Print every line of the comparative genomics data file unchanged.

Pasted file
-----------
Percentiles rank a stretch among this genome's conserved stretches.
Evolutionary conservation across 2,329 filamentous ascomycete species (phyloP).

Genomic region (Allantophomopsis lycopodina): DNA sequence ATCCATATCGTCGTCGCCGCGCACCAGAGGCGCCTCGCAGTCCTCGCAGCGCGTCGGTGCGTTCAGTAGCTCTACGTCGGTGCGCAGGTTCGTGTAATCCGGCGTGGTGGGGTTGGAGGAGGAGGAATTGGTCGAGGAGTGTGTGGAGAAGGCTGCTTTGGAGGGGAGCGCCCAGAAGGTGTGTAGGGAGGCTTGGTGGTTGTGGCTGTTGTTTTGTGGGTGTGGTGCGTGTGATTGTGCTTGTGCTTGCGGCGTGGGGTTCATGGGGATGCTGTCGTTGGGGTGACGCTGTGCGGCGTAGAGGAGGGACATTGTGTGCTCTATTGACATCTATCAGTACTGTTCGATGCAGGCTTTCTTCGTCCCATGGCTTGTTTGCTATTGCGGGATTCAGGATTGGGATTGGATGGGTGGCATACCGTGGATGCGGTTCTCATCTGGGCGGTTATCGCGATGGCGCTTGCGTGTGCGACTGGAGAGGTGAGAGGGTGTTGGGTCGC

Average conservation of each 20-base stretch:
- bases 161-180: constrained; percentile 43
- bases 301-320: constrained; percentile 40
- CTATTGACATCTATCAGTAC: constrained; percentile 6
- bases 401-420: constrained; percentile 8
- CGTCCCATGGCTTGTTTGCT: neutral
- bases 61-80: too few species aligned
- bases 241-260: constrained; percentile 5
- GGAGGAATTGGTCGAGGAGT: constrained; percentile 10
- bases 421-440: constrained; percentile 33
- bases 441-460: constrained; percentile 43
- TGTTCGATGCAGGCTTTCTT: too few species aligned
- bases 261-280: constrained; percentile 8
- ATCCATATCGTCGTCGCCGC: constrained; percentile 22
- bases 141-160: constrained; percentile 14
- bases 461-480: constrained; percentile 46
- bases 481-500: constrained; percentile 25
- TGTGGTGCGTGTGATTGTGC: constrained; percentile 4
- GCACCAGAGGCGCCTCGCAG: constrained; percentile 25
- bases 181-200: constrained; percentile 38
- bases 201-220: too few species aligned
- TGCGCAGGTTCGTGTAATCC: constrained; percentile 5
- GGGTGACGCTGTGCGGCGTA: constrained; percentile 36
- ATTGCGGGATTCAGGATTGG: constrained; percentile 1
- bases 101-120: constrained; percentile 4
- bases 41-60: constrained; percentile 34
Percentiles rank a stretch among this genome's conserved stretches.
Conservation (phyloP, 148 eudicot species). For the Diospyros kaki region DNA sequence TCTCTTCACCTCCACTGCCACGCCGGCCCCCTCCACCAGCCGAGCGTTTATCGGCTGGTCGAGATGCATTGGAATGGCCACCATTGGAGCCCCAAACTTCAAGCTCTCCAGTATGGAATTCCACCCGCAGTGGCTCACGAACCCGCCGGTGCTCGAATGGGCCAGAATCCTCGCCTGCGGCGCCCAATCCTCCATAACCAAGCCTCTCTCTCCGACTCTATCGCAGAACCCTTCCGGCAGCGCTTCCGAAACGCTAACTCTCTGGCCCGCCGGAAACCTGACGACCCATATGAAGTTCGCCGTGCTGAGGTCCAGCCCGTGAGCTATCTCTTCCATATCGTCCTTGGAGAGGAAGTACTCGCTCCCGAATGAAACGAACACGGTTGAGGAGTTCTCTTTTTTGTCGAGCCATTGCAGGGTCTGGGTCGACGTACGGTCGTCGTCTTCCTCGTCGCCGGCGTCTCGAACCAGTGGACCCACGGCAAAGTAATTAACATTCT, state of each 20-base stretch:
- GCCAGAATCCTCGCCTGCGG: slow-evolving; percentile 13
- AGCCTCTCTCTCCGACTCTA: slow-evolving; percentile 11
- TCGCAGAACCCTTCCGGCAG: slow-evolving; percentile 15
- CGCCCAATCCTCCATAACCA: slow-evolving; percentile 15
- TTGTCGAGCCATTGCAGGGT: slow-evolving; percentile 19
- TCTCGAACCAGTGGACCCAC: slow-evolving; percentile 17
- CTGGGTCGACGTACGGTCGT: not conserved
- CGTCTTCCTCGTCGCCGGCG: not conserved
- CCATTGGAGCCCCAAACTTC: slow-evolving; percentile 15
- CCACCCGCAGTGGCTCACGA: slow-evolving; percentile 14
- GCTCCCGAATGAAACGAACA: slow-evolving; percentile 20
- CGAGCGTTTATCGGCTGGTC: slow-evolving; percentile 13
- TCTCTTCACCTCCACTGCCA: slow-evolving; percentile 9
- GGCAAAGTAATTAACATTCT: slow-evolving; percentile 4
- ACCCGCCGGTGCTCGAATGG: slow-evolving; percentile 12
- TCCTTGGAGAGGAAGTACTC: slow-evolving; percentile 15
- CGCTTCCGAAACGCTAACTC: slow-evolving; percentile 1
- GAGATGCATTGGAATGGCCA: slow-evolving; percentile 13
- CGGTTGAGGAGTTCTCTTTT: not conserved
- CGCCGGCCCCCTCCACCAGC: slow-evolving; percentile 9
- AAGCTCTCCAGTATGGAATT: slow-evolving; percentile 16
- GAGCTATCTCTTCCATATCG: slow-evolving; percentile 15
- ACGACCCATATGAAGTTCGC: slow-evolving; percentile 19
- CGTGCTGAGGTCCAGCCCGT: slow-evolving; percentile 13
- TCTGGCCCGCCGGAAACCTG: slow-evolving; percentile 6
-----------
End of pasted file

Percentiles rank a stretch among this genome's conserved stretches.
Evolutionary conservation across 2,329 filamentous ascomycete species (phyloP).

Genomic region (Allantophomopsis lycopodina): DNA sequence ATCCATATCGTCGTCGCCGCGCACCAGAGGCGCCTCGCAGTCCTCGCAGCGCGTCGGTGCGTTCAGTAGCTCTACGTCGGTGCGCAGGTTCGTGTAATCCGGCGTGGTGGGGTTGGAGGAGGAGGAATTGGTCGAGGAGTGTGTGGAGAAGGCTGCTTTGGAGGGGAGCGCCCAGAAGGTGTGTAGGGAGGCTTGGTGGTTGTGGCTGTTGTTTTGTGGGTGTGGTGCGTGTGATTGTGCTTGTGCTTGCGGCGTGGGGTTCATGGGGATGCTGTCGTTGGGGTGACGCTGTGCGGCGTAGAGGAGGGACATTGTGTGCTCTATTGACATCTATCAGTACTGTTCGATGCAGGCTTTCTTCGTCCCATGGCTTGTTTGCTATTGCGGGATTCAGGATTGGGATTGGATGGGTGGCATACCGTGGATGCGGTTCTCATCTGGGCGGTTATCGCGATGGCGCTTGCGTGTGCGACTGGAGAGGTGAGAGGGTGTTGGGTCGC

Average conservation of each 20-base stretch:
- bases 161-180: constrained; percentile 43
- bases 301-320: constrained; percentile 40
- CTATTGACATCTATCAGTAC: constrained; percentile 6
- bases 401-420: constrained; percentile 8
- CGTCCCATGGCTTGTTTGCT: neutral
- bases 61-80: too few species aligned
- bases 241-260: constrained; percentile 5
- GGAGGAATTGGTCGAGGAGT: constrained; percentile 10
- bases 421-440: constrained; percentile 33
- bases 441-460: constrained; percentile 43
- TGTTCGATGCAGGCTTTCTT: too few species aligned
- bases 261-280: constrained; percentile 8
- ATCCATATCGTCGTCGCCGC: constrained; percentile 22
- bases 141-160: constrained; percentile 14
- bases 461-480: constrained; percentile 46
- bases 481-500: constrained; percentile 25
- TGTGGTGCGTGTGATTGTGC: constrained; percentile 4
- GCACCAGAGGCGCCTCGCAG: constrained; percentile 25
- bases 181-200: constrained; percentile 38
- bases 201-220: too few species aligned
- TGCGCAGGTTCGTGTAATCC: constrained; percentile 5
- GGGTGACGCTGTGCGGCGTA: constrained; percentile 36
- ATTGCGGGATTCAGGATTGG: constrained; percentile 1
- bases 101-120: constrained; percentile 4
- bases 41-60: constrained; percentile 34
Percentiles rank a stretch among this genome's conserved stretches.
Conservation (phyloP, 148 eudicot species). For the Diospyros kaki region DNA sequence TCTCTTCACCTCCACTGCCACGCCGGCCCCCTCCACCAGCCGAGCGTTTATCGGCTGGTCGAGATGCATTGGAATGGCCACCATTGGAGCCCCAAACTTCAAGCTCTCCAGTATGGAATTCCACCCGCAGTGGCTCACGAACCCGCCGGTGCTCGAATGGGCCAGAATCCTCGCCTGCGGCGCCCAATCCTCCATAACCAAGCCTCTCTCTCCGACTCTATCGCAGAACCCTTCCGGCAGCGCTTCCGAAACGCTAACTCTCTGGCCCGCCGGAAACCTGACGACCCATATGAAGTTCGCCGTGCTGAGGTCCAGCCCGTGAGCTATCTCTTCCATATCGTCCTTGGAGAGGAAGTACTCGCTCCCGAATGAAACGAACACGGTTGAGGAGTTCTCTTTTTTGTCGAGCCATTGCAGGGTCTGGGTCGACGTACGGTCGTCGTCTTCCTCGTCGCCGGCGTCTCGAACCAGTGGACCCACGGCAAAGTAATTAACATTCT, state of each 20-base stretch:
- GCCAGAATCCTCGCCTGCGG: slow-evolving; percentile 13
- AGCCTCTCTCTCCGACTCTA: slow-evolving; percentile 11
- TCGCAGAACCCTTCCGGCAG: slow-evolving; percentile 15
- CGCCCAATCCTCCATAACCA: slow-evolving; percentile 15
- TTGTCGAGCCATTGCAGGGT: slow-evolving; percentile 19
- TCTCGAACCAGTGGACCCAC: slow-evolving; percentile 17
- CTGGGTCGACGTACGGTCGT: not conserved
- CGTCTTCCTCGTCGCCGGCG: not conserved
- CCATTGGAGCCCCAAACTTC: slow-evolving; percentile 15
- CCACCCGCAGTGGCTCACGA: slow-evolving; percentile 14
- GCTCCCGAATGAAACGAACA: slow-evolving; percentile 20
- CGAGCGTTTATCGGCTGGTC: slow-evolving; percentile 13
- TCTCTTCACCTCCACTGCCA: slow-evolving; percentile 9
- GGCAAAGTAATTAACATTCT: slow-evolving; percentile 4
- ACCCGCCGGTGCTCGAATGG: slow-evolving; percentile 12
- TCCTTGGAGAGGAAGTACTC: slow-evolving; percentile 15
- CGCTTCCGAAACGCTAACTC: slow-evolving; percentile 1
- GAGATGCATTGGAATGGCCA: slow-evolving; percentile 13
- CGGTTGAGGAGTTCTCTTTT: not conserved
- CGCCGGCCCCCTCCACCAGC: slow-evolving; percentile 9
- AAGCTCTCCAGTATGGAATT: slow-evolving; percentile 16
- GAGCTATCTCTTCCATATCG: slow-evolving; percentile 15
- ACGACCCATATGAAGTTCGC: slow-evolving; percentile 19
- CGTGCTGAGGTCCAGCCCGT: slow-evolving; percentile 13
- TCTGGCCCGCCGGAAACCTG: slow-evolving; percentile 6